Thousands of people are charged with resisting a public officer every year. North Carolina’s law relating to resisting arrest is pretty broad. According to NCGS § 14-233, “[i]f any person shall willfully and unlawfully resist, delay or obstruct a public officer in discharging or attempting to discharge a duty of his office, he shall be guilty of a Class 2 misdemeanor, punishable by up to 60 days in jail. Moreover, any conduct that obstructs or delays an officer in the discharge of his or her duties also falls within the meaning of the statute.
To support a conviction of resisting, delaying, or obstructing an officer in the performance of his or her duties, the state only needs to prove that a defendant acted willfully in obstructing or interfering with the officer. According to the North Carolina Supreme Court, a person interferes with an officer when he or she “check[s] or hamper[s] the action of the officer, or [does] something which hinders or prevents or tends to prevent the performance of his legal duty.” The North Carolina Supreme Court also defined ‘obstruct’ as “direct or indirect opposition or resistance to the lawful discharge of his official duty.”
Verbal communications can be considered resisting, delaying or obstructing an officer
Actual physical force or assault is not necessary to support a conviction of resisting, delaying, or obstructing an officer. Furthermore, according to the holding in State v. Singletary, words alone may be enough to violate the statute.
Is asserting your rights considered resisting, delaying, or obstructing an officer?
Under the holding set forth in State v. Cornell, a citizen may not be arrested for resisting, delaying or obstructing a police officer “when merely remonstrating [or protesting] with an officer or criticizing or questioning an officer while he is performing his duty when done in an orderly manner.” Additionally, communications intended merely to assert rights, clarify a misunderstanding, or gain information in a peaceable and orderly manner, are not banned by the statute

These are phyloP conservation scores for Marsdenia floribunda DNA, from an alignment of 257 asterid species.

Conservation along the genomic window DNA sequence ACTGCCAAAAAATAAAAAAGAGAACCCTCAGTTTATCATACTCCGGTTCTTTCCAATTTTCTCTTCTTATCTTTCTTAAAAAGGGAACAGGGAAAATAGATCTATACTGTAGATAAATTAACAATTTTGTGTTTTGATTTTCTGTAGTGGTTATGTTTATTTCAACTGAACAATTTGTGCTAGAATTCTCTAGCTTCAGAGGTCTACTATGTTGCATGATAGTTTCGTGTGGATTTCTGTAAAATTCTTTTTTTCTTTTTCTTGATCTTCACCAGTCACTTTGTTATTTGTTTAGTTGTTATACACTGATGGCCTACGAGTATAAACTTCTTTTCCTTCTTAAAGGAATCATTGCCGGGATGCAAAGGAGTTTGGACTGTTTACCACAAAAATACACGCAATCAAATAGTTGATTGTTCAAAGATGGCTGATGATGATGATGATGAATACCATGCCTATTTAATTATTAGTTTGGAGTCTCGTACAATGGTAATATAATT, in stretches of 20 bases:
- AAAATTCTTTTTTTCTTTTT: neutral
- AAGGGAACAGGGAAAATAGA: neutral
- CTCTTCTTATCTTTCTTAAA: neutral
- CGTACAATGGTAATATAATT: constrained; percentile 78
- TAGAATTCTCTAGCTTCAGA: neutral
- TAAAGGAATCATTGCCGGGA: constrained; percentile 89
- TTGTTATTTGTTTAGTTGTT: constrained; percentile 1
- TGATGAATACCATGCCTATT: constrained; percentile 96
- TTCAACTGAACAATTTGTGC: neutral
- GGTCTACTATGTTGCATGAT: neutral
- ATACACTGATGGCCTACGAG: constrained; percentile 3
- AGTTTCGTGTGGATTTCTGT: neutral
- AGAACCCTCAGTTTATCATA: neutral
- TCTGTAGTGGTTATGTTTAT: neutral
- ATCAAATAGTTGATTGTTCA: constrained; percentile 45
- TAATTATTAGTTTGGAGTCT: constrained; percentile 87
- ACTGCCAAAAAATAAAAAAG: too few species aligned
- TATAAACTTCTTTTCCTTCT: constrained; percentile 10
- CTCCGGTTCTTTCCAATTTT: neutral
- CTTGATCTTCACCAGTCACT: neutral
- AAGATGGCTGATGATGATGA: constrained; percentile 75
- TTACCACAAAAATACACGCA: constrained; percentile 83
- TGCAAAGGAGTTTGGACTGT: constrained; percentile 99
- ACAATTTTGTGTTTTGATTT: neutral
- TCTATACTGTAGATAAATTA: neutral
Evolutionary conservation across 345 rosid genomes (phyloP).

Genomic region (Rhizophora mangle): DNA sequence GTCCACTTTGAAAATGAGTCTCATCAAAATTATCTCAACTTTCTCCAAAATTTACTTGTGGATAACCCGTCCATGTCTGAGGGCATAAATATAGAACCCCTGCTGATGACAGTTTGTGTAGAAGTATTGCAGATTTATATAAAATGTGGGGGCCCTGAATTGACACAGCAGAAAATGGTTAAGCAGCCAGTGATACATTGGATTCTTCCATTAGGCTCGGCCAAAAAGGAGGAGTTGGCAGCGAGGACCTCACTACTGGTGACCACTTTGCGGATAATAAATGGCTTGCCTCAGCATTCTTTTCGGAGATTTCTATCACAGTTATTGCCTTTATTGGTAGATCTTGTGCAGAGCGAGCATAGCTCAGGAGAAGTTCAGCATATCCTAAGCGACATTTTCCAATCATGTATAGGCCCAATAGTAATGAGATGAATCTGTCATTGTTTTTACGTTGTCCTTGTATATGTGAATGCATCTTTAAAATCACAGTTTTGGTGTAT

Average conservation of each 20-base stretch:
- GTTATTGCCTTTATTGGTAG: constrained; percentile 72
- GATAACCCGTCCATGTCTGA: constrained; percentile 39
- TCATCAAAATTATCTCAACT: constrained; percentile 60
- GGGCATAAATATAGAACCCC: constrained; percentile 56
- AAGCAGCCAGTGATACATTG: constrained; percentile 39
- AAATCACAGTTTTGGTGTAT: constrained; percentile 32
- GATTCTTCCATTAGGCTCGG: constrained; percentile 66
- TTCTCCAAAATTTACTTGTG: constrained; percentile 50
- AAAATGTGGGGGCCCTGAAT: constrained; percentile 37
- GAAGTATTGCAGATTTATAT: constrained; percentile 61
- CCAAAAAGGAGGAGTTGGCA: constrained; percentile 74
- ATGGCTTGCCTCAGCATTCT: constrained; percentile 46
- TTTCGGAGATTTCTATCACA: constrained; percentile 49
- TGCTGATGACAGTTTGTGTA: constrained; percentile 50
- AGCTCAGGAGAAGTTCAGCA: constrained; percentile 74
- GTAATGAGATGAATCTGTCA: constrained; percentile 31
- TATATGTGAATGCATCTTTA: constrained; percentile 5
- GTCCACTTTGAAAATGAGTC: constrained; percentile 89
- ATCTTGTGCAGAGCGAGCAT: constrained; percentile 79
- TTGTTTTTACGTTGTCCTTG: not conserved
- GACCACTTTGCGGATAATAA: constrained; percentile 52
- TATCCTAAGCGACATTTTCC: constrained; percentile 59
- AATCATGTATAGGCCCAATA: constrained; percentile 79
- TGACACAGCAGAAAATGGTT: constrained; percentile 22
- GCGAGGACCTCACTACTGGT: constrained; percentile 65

Defense to a charge of resisting, delaying, or obstructing an officer
Under North Carolina law, a person has the right to resist an unlawful arrest. Keep in mind that even though a person has the right to resist an unlawful arrest by the use of force, a person resisting an unlawful arrest by force may use only such force as reasonably appears to be necessary to prevent the unlawful restraint of his or her liberty.
For example, in State v. Branch, a police officer pulled over a man in a high crime area and asked for his license and registration. Once a check of the man’s information came back okay, the police officer asked for the man’s consent to search his vehicle. The man then refused and the police officer informed the man that he would call for a canine unit. After a few moments the man sped off while the police officer’s hand was inside of the man’s vehicle. The man stopped his car after driving approximately 800 feet. The police then searched his vehicle and found marijuana.
At the man’s hearing to suppress the evidence of marijuana, the trial court found that the officers “had no lawful authority to try to detain the vehicle and the defendant at the scene,” because they lacked sufficient evidence “to create a reasonable and articulable suspicion” that Defendant was engaged in criminal activity after finding that Defendant’s license and registration were in order. However, although the trial court noted that Defendant had the right to “use reasonable force to resist an unlawful detention,” the trial court also found that “a reasonable person should have known that accelerating rapidly while the officer was reaching inside your vehicle would jeopardize the officer’s safety and indeed his life.”
Accordingly, the trial court concluded that the defendant had “reacted with more force than was reasonably permitted to resist the unlawful detention by the officers.” Moreover, the court found that the officers had probable cause to arrest the defendant for assault, and the later search of his vehicle was lawful pursuant to that arrest. The trial court denied the defendant’s motion to suppress, and the defendant then pled guilty to possession of marijuana and assault on a government officer. On appeal, the North Carolina Court of Appeals upheld this decision.
In conclusion, North Carolina’s resisting arrest law is broad and a person can be found in violation through both verbal and non-verbal conduct. Additionally, a person has the right to resist an unlawful arrest, but that person’s resistance must be reasonable under the circumstances. Speaking and acting in an orderly fashion while interacting with public officers are the best ways to avoid being charged and arrested for resisting arrest. Learn Your Rights 101.